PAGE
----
It seems to be Mr Watson’s position that the case ought not to have been raised, never mind tried, because there were some rotten apples in Wapping. If the criminal justice system is to be based on the morality or criminality of the alleged victim, as seems to be his suggestion, then there are great many areas where this would alter how the law deals with cases. I suspect however that is not in fact Mr Watson’s view.
It also seems a little unfair to Mr Salmond to be roping him into this!
If there is an investigation, who should conduct it?
It was reported today that the Scottish Government said ministers would not personally intervene over Mr Sheridan’s conviction, but said that any concerns about a case “could be taken up with the administration’s top law officer, Lord Advocate Frank Mulholland”.
Professor Black said “For the Scottish Government to suggest to concerned citizens that their remedy is to ask the Crown Office to conduct an investigation into misconduct in a criminal investigation and prosecution when the Crown Office is now headed, not by independent lawyers brought in from private practice, but by career civil servants from that very office, is nothing short of risible”.
Now Mr Watson is calling upon the First Minister to ask Crown Office to investigate Crown Office. As Professor Black has commented previously, when the Lord Advocate and Solicitor General were appointed from the Bar, and the posts had not become the top of the career ladder in the Crown Office and Fiscal Service, as they now seem to be, that might have made sense. The independence of the Law Officers, both from Government and from their own prosecution service were guarantees, as far as such can be guaranteed, that the question of the public interest in prosecuting was always at the forefront of the mind, rather than any more partisan motive.
Now, with career prosecutors as Lord Advocate and Solicitor-General (and this is not intended to be a slight on either of them, as they are both very experienced and highly capable lawyers) the phrase that comes to mind is that of CLR James in “Beyond a Boundary”.
“What do they know of cricket who only cricket know?”
In the same way, as regards the Law Officers, what do they know of prosecution, who only prosecution know?
The “independence” of the prosecution service in Scotland is a much wider question than I will deal with in this post, but I entirely agree with the learned Professor here.
Should there be an investigation at all?
Dealing with the merits of the call by Mr Watson however, why should there be an investigation? There is a review process open to Mr Sheridan, through which he is proceeding. There remains the possibility that the case could end up back at a re-trial.
More likely, if the issue is to go back to court, is a re-hearing of the original civil case. That has been delayed pending further progress in the criminal prosecutions arising from News International.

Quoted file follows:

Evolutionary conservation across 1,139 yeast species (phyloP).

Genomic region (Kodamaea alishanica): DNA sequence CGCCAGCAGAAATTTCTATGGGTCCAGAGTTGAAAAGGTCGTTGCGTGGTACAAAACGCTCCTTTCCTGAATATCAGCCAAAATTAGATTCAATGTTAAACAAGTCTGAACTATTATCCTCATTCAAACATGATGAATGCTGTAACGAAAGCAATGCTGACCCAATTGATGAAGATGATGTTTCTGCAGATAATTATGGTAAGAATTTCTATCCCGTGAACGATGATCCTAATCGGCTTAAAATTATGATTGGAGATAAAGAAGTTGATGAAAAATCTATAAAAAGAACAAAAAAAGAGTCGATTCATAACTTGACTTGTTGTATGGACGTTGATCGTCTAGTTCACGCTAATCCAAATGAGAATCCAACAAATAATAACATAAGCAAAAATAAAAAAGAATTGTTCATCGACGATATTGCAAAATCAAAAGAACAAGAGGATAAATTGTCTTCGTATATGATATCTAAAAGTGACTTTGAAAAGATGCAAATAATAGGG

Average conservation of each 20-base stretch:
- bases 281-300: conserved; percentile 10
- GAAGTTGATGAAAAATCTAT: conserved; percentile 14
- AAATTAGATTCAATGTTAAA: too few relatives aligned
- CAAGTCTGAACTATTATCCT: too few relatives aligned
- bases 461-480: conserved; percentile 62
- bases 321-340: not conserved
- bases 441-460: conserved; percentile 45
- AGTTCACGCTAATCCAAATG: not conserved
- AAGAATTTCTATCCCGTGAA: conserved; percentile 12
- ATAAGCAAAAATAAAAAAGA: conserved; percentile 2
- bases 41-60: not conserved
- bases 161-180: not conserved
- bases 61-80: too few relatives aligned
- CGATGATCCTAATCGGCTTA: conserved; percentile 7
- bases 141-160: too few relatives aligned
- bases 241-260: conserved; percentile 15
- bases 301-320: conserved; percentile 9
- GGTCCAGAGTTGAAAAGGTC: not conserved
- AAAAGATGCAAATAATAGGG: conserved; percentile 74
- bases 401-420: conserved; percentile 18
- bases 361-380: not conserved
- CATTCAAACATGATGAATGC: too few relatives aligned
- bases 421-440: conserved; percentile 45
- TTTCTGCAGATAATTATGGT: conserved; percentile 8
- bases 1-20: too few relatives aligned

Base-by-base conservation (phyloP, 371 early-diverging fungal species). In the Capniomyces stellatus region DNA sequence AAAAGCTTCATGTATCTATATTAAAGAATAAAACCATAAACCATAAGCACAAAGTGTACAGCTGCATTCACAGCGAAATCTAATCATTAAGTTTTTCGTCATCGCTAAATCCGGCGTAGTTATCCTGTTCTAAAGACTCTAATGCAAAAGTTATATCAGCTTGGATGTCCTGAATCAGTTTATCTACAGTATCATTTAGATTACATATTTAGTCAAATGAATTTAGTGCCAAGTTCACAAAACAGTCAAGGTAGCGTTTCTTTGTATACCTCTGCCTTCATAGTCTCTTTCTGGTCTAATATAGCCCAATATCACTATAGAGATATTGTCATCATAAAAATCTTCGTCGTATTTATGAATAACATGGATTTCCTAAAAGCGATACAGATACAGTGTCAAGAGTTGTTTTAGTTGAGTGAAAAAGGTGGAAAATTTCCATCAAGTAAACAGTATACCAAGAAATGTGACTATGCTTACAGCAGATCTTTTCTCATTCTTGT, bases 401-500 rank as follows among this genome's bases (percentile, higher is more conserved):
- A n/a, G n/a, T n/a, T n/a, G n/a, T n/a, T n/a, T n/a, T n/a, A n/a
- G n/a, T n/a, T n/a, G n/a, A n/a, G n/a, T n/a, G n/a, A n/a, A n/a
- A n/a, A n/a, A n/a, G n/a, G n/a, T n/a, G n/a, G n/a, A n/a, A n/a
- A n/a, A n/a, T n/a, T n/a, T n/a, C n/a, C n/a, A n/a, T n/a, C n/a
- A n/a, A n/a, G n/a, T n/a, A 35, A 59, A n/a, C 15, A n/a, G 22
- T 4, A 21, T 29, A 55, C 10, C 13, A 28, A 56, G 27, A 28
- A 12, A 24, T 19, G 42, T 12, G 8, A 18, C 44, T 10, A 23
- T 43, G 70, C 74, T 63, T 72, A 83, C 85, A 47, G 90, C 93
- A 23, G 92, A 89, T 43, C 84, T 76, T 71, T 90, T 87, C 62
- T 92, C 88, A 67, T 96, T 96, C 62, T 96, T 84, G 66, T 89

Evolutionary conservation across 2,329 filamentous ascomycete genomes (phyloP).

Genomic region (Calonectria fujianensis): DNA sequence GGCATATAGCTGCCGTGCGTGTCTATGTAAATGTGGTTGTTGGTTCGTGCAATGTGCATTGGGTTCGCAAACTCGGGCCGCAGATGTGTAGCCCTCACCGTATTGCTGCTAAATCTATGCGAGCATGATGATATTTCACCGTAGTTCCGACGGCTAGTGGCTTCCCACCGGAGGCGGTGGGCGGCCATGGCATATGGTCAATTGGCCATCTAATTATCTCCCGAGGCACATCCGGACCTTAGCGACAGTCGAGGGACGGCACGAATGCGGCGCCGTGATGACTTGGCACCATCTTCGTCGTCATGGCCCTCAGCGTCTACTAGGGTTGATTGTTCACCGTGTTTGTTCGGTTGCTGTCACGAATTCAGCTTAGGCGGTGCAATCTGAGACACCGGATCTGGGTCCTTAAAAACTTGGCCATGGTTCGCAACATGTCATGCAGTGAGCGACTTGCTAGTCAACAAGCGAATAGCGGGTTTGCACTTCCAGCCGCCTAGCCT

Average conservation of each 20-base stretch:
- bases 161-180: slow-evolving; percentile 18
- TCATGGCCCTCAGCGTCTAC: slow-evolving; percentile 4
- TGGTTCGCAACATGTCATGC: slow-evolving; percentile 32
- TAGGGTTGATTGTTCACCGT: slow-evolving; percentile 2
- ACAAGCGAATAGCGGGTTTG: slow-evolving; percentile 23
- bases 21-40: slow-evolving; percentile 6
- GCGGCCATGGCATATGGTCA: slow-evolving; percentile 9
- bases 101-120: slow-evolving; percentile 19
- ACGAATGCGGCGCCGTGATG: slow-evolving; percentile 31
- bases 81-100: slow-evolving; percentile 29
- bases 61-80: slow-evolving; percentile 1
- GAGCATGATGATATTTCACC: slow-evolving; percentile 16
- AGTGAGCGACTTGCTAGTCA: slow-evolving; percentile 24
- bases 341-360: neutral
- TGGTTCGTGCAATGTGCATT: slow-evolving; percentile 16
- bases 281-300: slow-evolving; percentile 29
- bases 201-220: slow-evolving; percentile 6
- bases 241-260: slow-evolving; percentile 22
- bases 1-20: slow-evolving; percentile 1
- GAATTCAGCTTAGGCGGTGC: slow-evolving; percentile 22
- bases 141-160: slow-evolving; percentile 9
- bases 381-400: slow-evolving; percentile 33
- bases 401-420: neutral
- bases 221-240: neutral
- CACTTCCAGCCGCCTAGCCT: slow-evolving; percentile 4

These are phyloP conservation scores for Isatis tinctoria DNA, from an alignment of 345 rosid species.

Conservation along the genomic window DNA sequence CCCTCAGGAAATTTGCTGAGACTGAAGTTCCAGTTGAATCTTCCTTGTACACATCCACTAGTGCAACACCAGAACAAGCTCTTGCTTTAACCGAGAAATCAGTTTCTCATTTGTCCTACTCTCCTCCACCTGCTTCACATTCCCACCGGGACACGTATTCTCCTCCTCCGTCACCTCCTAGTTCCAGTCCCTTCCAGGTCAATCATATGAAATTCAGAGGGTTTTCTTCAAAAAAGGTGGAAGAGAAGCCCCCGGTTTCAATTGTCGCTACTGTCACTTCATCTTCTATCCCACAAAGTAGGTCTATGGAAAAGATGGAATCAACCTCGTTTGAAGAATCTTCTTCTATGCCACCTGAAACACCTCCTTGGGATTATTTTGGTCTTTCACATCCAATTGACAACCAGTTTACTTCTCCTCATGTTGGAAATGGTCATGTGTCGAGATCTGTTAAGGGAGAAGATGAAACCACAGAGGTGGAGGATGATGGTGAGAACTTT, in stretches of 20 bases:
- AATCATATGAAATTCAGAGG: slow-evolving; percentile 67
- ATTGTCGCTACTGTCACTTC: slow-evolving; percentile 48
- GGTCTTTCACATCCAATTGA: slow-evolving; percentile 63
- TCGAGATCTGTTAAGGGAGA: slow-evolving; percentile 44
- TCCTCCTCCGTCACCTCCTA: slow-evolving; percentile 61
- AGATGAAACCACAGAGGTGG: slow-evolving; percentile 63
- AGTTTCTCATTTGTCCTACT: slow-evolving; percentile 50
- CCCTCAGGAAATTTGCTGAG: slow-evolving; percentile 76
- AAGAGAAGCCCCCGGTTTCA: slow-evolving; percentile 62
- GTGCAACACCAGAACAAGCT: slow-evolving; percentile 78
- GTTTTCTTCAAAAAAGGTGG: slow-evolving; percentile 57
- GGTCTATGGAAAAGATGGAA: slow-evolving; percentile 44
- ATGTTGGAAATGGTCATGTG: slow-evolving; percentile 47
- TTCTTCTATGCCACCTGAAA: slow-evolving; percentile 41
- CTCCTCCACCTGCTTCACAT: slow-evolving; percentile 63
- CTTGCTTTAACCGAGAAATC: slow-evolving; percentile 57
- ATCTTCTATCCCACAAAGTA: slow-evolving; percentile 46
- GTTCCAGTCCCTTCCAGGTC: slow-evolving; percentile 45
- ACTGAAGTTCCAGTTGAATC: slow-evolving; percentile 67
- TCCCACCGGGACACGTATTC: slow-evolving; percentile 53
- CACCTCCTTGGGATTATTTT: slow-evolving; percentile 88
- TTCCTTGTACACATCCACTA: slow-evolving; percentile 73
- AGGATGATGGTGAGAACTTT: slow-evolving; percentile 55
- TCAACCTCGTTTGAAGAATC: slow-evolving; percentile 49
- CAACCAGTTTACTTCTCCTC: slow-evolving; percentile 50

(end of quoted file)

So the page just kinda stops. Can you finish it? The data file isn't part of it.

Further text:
However, it is perfectly possible that the cases could end up with Mr Sheridan still winning his defamation case, even after a re-trial, but having his conviction remain in place. That is because the two cases, whilst standing on similar foundations, were not on identical issues.
Having an inquiry into why there was a case brought seems to me to be (a) unnecessary (b) a foregone conclusion (for the right reasons) (c) a waste of money and (d) even if none of the above, premature.
Mr Watson has done sterling work in connection with his pursuit of News International, both in the media and on the Culture Select Committee.
He does however appear to have taken the view that, by definition, anyone in dispute with Rupert Murdoch is by definition right.
Mr Sheridan was the author of his own misfortune.
He attended the now infamous “Cupids”.
He chose to sue the News of the World.
He asked his colleagues to lie to support him.
He fought his case so eloquently that he won.
At every step of the way he could have abandoned the fight.
His supporters claim, as does Mr Sheridan himself, that he was victim of a Murdoch-led conspiracy to do him down. Professor Gregor Gall, in his excellent “From Hero to Zero” lays that myth to rest.
Tommy Sheridan’s conviction will remain a cause celebre for many years, always linked to the demise of the News of the World in the public eye. The perception is being raised that he must have been wrongly convicted because of the iniquities of Wapping.
However Mr Watson’s continued pursuit of the matter seems to be missing a huge number of points, and ultimately distracts from what has been his core message over recent years, namely that the reprehensible things were done in the name of News of the World.
Of far greater importance for Scotland is the point made by Professor Black which I have quoted, dealing with the independence of the Law Officers. One cannot expect Mr Watson, an MP for an English constituency, to be beating that drum, but it is an issue which, apart from a few honourable exceptions like Professor Black and Ian Hamilton QC, seems to be of no moment. That is wrong.
Posted by Paul McConville